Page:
04/2012 對話訊息:『對話中的反思:如何讓價值展現於行動』 後記| Reflective Dialogue: How to Show Values in Action?


朝邦文教基金會於3月17、18日舉行『對話中的反思:如何讓價值展現於行動」工作坊。工作坊結束後,邀請講師/引導師陳穎堅撰文並且接受執行長吳咨杏的訪談。精彩內容摘錄如下:

在一言一行中展現自己的價值觀

這個工作坊真正的核心是關於「對質 (confrontation)」。對 Argyris & Schon來說,我們對質能力都是偏低的。當我們有這樣的能力時,我們都是會激起防衛的。當防衛機制建立起來後,以攻擊為主的對質也顯得越來越無效。

但不對質的後果是什麼?是越來越同質 (homogenous),組織越同質,就越來越只得一把聲音。通常這把聲音都是最高領導者的聲音。在華人「禮教」的習慣下,組織會傾向自動的審查不同的聲音,以至最後只餘下「中聽」的說話。這是組織對了最後沒法創新的重要原因。

Value-in-Action,將我們所信奉的價值觀放在大太陽下,顯現出我們的價值觀主張,很多時候根本沒有可行動的一套方案,也因此出現了行動與主張的落差。當我們沒有留意到很多信奉的價值觀原來是沒有可行動的方法時,在飽受威脅的時刻,這些信奉的價值觀就很會很快地消失於無形,只剩下我們成長過程中被社會化的一套。

對質,不一定是無禮的。它可以是善意的,也可以是好奇的,也可以是真誠的,同時也可以是有效的。通常我們都沒有給對方prove-wrong 的feedback「能力」,重點是我們的「卡住」是因為我們的能力,而不是我們的意圖所致。因為我們沒有這種能力的養成,所以我們很難做到高質而低防衛感的「對質」。

這兩天的工作坊,我相信大家都做到了「醒覺」的動作。但其實並未真正「建立能力」,因此在我們下一個有關「建立能力」的工作坊出現之前,儘一切辦法與一起上課的同學組成一些學習社群,在Model I 的世界裡創造一個Model II的環境。

Value in Action 工作坊後訪談

Q:您在這次工作坊最想要傳遞的重要訊息是甚麼?

A:第一是不要以為我們很棒。我們學了很多好東西,便以為可以是救世主。偏偏我們是造成很多困局的幫兇,共謀困境的一份子。我們的意圖是希望做好,但往往會出現很嚴重的落差,有時甚至是原意剛好相反的落差。以前沒有方法、工具來觀照自己做的事與原意相反的事情,現在有了工具,又有一群很認真、願意反思的夥伴共同學習,那應該是容易點吧。對一群有願意反思的人,這個課程的價值就變得很大。因為反思是U型理論中那種U型反思,經過兩天,有些人可能覺得U下沉的很深,我認為這種U的過程是很重要的。

第二是我們要重新學習「對質(confrontation)」。我們不是沒有意見、不是沒有想法的,而且我們也不是沒有看到問題的所在,但我們應該如何提出來?當我們學了一堆發問的技巧,但我們都熟練的不自覺自己是有偏見的。結果問了半天,我們還是想聽到自己想要聽到的結果;要不然,就是懷疑對方不明白狀況,或別有用心…等等。我們必須重新學習一種以 prove-wrong 的「科學精神」來進行「兼顧主張與探詢」。「對質」並不一定是無禮的,它可以帶著尊重與自由選擇的;然而,對方也不一定不歡迎這種對質。因為他們都可能很想搞懂一些他們也不太明白的事情。這時防衛的圍牆就可以拉下來了。

Q:很多的自我成長課程強調要活出自己的價值觀,你的APPROACH 有什麼不同?

A: 一般的成長課程主要是自己要會領悟,領悟得到,就成為你的,領悟不到就是因為我們沒有這種天份。但這種解釋是很決定論式的。我們的行動需要可實踐的步
驟,讓信奉的價值能變成行動,有一種踏實的感覺。舉個例子,一般我們都會認同「保持好奇心」這種價值觀,但該如何做呢?我所提出的「主動地 provewrong」,就是不斷地邀請新的資料加入到我們的考慮之中,這是一種很具體的步驟來達致「保持好奇心」或
「保持開放」。這種Prove wrong精神也同時尊重他人在充分資料下的自由選擇。例如問:『我這樣做你覺得可以嗎?』去化解自我防衛,並釐清自己的假設/觀察是否正確。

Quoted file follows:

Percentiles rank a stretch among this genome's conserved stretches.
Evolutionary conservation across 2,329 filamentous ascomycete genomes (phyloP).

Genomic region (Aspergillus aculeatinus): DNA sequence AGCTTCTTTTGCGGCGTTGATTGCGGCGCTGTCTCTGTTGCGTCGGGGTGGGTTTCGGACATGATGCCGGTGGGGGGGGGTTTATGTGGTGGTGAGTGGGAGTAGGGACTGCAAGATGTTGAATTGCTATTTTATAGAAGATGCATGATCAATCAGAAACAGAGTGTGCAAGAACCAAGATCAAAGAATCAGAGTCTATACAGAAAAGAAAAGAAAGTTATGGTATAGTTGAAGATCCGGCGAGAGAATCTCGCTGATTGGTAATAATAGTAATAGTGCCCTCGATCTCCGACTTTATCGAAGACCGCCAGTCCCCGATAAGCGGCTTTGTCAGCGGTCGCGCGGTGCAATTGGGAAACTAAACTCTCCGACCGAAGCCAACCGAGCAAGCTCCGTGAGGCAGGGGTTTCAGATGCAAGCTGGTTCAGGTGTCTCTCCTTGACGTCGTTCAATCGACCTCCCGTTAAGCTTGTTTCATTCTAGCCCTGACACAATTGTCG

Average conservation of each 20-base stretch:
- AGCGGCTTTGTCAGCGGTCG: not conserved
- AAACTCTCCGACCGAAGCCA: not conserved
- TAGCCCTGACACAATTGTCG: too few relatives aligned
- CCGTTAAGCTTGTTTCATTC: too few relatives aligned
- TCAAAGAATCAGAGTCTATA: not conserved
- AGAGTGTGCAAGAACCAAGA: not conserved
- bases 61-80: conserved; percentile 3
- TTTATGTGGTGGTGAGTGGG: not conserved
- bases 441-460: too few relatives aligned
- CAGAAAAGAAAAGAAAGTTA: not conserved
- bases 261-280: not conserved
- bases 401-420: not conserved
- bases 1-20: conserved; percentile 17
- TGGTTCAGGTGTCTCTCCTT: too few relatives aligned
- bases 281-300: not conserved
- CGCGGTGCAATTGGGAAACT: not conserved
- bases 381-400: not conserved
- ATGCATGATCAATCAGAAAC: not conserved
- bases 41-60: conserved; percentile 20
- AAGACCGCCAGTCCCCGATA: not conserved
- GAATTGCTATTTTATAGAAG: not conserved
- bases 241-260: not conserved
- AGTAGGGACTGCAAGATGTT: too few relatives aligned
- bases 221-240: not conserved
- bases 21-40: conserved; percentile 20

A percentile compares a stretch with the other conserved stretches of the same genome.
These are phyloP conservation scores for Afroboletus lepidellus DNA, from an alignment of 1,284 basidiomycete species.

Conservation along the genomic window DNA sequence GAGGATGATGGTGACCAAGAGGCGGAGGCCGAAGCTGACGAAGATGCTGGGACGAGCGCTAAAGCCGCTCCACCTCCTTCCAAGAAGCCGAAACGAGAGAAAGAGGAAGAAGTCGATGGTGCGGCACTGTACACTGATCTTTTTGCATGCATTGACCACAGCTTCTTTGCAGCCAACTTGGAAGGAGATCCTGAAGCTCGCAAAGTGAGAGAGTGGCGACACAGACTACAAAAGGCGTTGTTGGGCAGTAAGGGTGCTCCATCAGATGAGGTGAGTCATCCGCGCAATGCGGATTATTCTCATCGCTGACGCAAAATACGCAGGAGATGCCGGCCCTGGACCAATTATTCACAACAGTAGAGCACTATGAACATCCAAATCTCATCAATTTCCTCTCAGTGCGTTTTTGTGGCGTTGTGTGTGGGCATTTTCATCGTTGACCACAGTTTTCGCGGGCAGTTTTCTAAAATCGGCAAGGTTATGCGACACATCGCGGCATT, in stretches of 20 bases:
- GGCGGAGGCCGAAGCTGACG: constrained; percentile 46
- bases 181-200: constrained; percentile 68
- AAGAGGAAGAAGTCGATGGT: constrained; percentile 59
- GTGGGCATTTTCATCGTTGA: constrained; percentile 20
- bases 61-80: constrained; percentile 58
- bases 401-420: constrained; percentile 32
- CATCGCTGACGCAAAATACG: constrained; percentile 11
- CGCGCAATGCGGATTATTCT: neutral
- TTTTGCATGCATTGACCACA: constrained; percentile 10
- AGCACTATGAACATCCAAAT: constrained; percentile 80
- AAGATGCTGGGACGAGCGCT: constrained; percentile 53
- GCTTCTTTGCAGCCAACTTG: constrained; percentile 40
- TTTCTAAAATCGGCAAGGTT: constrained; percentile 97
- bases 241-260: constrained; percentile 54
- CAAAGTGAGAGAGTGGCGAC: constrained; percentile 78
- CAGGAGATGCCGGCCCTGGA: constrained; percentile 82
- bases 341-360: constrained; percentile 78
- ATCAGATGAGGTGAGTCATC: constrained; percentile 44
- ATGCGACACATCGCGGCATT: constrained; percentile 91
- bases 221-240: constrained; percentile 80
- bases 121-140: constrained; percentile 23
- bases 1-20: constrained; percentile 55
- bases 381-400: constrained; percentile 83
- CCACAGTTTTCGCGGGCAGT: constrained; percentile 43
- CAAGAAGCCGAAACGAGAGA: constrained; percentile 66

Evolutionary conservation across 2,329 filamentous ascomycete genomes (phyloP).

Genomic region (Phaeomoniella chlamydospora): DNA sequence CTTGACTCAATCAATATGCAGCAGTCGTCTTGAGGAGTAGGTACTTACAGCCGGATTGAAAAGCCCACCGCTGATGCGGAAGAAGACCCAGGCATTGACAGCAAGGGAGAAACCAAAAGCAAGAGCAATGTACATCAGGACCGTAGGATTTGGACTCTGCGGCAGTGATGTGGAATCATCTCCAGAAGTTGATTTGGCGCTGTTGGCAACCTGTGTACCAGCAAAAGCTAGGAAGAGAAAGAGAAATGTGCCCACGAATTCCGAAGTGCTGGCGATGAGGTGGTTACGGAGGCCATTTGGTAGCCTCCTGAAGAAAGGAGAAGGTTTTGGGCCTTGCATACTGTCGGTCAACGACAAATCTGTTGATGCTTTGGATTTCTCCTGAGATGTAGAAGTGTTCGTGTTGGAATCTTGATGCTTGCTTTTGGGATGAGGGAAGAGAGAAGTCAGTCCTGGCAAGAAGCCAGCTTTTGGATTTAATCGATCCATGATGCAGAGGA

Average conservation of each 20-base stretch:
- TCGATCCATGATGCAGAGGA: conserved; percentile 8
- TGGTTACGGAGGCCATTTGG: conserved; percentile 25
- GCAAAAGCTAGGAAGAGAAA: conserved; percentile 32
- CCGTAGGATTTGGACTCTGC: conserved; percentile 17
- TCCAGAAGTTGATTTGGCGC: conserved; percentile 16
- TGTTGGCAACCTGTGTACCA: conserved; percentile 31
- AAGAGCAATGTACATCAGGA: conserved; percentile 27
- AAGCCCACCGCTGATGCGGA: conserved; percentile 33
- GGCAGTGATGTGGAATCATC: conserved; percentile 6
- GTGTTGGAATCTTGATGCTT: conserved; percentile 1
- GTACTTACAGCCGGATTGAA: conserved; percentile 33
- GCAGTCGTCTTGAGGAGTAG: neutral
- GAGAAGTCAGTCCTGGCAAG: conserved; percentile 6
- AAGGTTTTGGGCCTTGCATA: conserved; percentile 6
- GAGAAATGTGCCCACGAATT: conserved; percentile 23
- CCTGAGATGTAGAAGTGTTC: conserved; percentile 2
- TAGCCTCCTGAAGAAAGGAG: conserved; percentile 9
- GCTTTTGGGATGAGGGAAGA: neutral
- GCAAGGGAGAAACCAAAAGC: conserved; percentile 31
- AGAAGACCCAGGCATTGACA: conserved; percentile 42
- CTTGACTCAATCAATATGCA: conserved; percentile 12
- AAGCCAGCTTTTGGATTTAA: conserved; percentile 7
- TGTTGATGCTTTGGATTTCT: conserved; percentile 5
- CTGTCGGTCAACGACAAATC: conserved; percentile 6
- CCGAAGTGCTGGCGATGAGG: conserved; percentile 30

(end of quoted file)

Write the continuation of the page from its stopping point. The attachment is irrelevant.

在關鍵時刻 (critical moment) 是最需要展現價值觀的時刻。那可能是危難的時刻,最挫敗的時刻或最被卡住的時刻。就是因為我們信奉的這些價值觀在關鍵時刻與我們一起,就像一個與我們共渡患難的戰友一種一起有過難忘的經歷,它才是屬於我們的。

Q:你想給台灣的社群鼓勵是什麼?

A:台灣的朋友已經學了很多好的東西,相信也是時候整合一下,至少在理論框架上做一個completion。我希望這些理論框架能提供一種強而有力的膠水(glue),將自己以往認識的不同部分聚合起來,讓自己看到整體圖像。當然最後是關於建立一些能持續實踐的實踐小組。個人力量是很孤獨的、很單薄。一定要用團隊或社群的力量來促成這種學習。

後記: Joey 老師在FB成立Model II 實踐社群,持續維持討論與分享。 http://www.facebook.com/groups/186556258126465/


“Reflective Dialogue: How to Show Values in Action?”
a post-workshop report


On March 17-18, 2012, the CP Yen Foundation Director Jorie Wu interviewed “Values in Action” workshop facilitator Joey Chan. Below is Joey’s summary followed by highlights of their interview.

Showing Our Values in Word and Deed

This workshop is all about confrontation. People generally have weak confrontational skills, observe Argyris & Schon. Yet a good confrontational capability heightens our defense mechanisms and makes an attack increasingly ineffective.

Joey Chan points out that non-confrontation leads to homogeneity, where organizations tend to self-censor differing voices ultimately constructing a single groupthink – which is one reason why organizations often struggle with innovation.

“Values in action” addresses the gap that often exists between our actions and our values. When we notice obstacles to acting according to our values, we often compromise; causing our values to wane leaving behind the socialization of our development.

But confrontation isn’t necessarily a bad thing. It can be well-intentioned, curious, sincere and effective. Because we haven’t cultivated a “prove-wrong” feedback capability, its difficult for us to achieve a high quality and low-defensive form of confrontation. The reason we get stuck is largely due to our lacking ability, not intention.

This two-day workshop served the purpose of instigating people, but we haven’t really developed a full capability therefore, before our next capacity building workshop, we ought to form a study group to create a Model I world in a Model II environment. (see charts above).